One of the simplest ways to prepare for better sleep is to practise good sleep hygiene.Strong sleep hygiene entails having a sleeping environment as well as daily routines that promote consistent, uninterrupted sleep. Maintaining a consistent sleep schedule, making your bedroom comfortable and distraction-free, following a relaxing pre-bed routine, and developing healthy habits during the day can all contribute to good sleep hygiene. The practise of creating an environment that allows you to sleep restfully, adequately, and comfortably so that you feel energetic, alert, and mentally and emotionally balanced every day is collectively referred to as Sleep Hygiene.
Every sleeper can customise their sleep hygiene practises to meet their specific needs. In the process, you can cultivate positive habits that will make it easier to sleep soundly all night and wake up refreshed. When it comes to establishing good and healthy sleep hygiene, maintaining consistent sleeping patterns, creating an optimal sleeping environment, eating properly, and exercising on a regular basis are the several factors to be considered.
It is possible to develop good sleep hygiene in a few simple steps.
1. Follow a proper sleeping schedule
When you stick to a regular sleeping schedule, your body will develop its own natural rhythm, allowing you to feel more refreshed and energetic on a daily basis. To develop your sleep-wake cycle, go to bed and wake up at the same time every day, even on weekends. In addition to feeling more energised, if your body consistently expects and receives sleep, you will be less prone to bouts of insomnia.
- The circadian rhythm (or sleep/wake cycle or body clock) is a natural system that everyone has that regulates feelings of sleepiness and wakefulness over a 24-hour period. This is controlled by a light-sensitive area of your brain. Maintaining a sleep cycle will assist in keeping your circadian rhythm in check.
- When creating your internal clock, it is critical that you wake up at the same time every day, even if you did not sleep well the night before.
- Don’t deviate from your regular schedule for more than 20 minutes, and if possible, don’t deviate at all.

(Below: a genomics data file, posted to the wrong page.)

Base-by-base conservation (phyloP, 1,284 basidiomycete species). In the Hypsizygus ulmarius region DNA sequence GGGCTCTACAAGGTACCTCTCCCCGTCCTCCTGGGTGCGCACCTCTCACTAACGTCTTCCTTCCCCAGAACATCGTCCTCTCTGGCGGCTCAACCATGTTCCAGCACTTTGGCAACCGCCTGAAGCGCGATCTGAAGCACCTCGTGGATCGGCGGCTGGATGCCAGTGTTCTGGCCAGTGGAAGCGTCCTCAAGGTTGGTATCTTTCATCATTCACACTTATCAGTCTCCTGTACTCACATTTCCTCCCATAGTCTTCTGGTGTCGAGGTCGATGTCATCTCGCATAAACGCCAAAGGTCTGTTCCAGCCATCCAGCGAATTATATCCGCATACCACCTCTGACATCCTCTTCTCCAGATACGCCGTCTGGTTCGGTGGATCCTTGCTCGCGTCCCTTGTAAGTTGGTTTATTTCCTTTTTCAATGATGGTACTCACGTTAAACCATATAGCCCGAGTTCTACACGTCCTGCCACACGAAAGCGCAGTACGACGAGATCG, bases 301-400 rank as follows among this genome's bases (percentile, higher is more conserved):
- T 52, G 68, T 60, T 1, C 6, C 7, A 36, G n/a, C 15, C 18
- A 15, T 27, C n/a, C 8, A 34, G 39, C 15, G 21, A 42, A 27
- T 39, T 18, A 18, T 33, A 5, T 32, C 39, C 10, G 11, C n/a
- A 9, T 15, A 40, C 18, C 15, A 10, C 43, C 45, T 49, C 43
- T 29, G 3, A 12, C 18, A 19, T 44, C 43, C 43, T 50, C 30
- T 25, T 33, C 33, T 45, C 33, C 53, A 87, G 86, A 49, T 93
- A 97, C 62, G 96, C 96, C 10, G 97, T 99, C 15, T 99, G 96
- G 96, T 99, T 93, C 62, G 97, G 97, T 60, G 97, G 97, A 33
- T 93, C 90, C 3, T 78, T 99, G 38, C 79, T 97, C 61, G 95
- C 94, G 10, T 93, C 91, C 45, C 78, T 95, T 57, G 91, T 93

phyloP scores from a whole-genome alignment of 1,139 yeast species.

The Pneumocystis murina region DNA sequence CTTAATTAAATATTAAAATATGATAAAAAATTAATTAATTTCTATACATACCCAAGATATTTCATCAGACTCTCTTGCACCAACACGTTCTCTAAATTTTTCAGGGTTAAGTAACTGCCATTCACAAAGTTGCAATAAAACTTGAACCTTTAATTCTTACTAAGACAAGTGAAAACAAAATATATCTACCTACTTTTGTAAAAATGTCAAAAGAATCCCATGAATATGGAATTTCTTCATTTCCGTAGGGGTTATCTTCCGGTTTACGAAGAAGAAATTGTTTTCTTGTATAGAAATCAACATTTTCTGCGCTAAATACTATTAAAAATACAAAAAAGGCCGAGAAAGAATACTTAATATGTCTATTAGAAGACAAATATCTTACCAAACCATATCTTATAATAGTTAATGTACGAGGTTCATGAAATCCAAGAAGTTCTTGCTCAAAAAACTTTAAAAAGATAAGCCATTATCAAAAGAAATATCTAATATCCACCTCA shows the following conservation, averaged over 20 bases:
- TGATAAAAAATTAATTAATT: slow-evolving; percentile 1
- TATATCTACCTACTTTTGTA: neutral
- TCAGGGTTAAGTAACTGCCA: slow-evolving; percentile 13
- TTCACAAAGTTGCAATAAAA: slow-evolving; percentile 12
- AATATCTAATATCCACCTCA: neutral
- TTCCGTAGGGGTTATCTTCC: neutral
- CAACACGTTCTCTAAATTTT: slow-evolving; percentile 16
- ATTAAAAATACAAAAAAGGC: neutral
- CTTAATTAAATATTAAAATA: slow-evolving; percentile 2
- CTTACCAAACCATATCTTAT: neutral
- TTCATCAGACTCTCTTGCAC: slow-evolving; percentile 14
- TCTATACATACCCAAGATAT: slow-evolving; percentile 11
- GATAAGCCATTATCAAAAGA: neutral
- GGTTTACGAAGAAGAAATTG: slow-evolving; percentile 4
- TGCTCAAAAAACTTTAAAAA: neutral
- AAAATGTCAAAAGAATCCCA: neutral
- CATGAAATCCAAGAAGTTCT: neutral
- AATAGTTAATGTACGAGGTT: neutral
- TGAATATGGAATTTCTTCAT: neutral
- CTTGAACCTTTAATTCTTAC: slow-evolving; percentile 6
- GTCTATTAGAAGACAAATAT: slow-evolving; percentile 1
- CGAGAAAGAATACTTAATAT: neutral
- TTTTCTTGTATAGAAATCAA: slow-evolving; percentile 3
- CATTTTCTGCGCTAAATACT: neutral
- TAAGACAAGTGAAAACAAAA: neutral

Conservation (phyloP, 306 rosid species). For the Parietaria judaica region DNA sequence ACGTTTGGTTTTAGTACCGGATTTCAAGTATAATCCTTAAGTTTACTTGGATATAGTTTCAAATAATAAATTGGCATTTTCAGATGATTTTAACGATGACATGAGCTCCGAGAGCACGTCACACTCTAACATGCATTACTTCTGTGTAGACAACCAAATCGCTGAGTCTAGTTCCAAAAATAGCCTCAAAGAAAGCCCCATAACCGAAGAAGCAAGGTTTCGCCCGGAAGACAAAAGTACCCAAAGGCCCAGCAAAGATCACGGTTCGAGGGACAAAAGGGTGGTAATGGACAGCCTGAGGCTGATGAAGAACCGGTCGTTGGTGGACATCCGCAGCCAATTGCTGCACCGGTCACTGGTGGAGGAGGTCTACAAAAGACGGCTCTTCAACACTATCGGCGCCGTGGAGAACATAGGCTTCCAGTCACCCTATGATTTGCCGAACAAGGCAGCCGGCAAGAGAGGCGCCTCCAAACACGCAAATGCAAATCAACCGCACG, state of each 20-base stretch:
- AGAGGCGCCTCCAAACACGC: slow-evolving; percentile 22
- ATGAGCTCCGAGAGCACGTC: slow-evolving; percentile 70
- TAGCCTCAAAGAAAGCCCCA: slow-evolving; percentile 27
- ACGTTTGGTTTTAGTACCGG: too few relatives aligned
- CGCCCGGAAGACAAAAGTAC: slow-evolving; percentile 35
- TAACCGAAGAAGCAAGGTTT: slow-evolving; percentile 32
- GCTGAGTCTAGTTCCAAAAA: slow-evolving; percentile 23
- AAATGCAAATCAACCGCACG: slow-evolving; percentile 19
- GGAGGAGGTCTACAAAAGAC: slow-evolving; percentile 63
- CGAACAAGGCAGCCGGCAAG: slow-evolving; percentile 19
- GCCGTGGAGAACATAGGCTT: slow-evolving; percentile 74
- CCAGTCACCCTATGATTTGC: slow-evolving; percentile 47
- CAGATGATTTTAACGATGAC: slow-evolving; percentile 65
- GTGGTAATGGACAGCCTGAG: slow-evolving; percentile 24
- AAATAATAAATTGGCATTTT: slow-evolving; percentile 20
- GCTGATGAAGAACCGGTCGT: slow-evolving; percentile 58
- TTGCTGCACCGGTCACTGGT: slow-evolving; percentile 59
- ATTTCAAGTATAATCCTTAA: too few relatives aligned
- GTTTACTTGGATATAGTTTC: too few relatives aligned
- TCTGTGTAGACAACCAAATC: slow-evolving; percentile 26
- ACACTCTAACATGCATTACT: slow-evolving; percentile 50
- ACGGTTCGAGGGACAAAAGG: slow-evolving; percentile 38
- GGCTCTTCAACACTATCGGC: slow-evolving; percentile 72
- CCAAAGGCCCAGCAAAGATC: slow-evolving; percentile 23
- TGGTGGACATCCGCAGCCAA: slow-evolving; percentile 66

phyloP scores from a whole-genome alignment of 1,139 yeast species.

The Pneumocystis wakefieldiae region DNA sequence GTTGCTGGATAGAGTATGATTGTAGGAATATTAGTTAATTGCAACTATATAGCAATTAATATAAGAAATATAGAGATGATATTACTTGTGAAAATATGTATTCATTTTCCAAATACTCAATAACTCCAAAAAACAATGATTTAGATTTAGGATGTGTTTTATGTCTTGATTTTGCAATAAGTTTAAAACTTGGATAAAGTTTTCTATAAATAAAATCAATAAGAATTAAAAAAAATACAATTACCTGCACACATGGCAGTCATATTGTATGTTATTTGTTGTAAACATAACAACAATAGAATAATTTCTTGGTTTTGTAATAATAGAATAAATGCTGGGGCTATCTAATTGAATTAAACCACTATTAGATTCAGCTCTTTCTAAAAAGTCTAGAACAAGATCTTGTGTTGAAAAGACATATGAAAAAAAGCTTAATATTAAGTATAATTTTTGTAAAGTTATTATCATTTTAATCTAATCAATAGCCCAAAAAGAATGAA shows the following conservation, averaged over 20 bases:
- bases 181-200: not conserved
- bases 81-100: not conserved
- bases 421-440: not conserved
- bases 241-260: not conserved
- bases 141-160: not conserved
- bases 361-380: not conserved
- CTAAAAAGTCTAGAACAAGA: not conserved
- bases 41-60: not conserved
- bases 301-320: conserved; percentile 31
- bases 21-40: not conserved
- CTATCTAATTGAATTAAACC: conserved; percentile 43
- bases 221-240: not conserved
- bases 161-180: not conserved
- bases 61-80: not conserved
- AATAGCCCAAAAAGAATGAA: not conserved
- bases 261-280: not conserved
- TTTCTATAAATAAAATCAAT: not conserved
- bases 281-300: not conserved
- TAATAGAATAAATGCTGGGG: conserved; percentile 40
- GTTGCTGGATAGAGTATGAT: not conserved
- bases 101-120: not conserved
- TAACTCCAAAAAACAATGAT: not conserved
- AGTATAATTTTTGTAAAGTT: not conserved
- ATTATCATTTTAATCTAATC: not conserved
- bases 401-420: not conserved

- Adjust your bedtime to go to sleep earlier if you require the assistance of an alarm clock to wake you up each morning.
- Make Gradual Changes: If you want to change your sleep schedule, don’t try to do it all at once because it will throw your schedule out of whack.
- Don’t Nap Too Much: Naps can be a useful way to regain energy during the day, but they can disrupt sleep at night. To avoid this, try to keep naps brief and limited to the late afternoon.
2. Create a bedtime routine
Dedicate an hour before bedtime to pre-bedtime routines that help you unwind. Simply engaging in habitual activities will relax you and signal to your body that it is time to prepare for bed. Because you’ll be doing these activities every night, they won’t require much planning or thought, allowing you to physically and mentally prepare for sleep. Try
- Taking a hot bath
- Having a cup of lemon-flavored herbal tea
- completing crossword puzzles
- Read a book (but skip anything suspenseful or that might wind you up)
A pre-sleep playbook that includes some of these suggestions can help you relax and fall asleep when you want to. You can also adopt the following techniques to easily develop a consistent sleeping pattern:
- Consistent Routine: Following the same routine each night, such as putting on your pyjamas and brushing your teeth, can help to reinforce in your mind that it’s bedtime.
- Set 30 minutes to winding down: Use whatever helps you relax, such as soft music, light stretching, reading, and/or relaxation exercises.
- Adopt few relaxation techniques: It is often easier to focus on relaxation rather than falling asleep. Meditation, mindfulness, paced breathing, and other relaxation techniques can help you prepare for sleep.
3. Avoid using electronic gadgets before going to bed
Computers, phones, tablets, and televisions are all stimulants that should be avoided for at least one hour before going to bed. Even if you dim your screen to remove the brightness or blue light, electronic devices will keep your brain from fully winding down and will likely keep you from falling asleep at your scheduled time.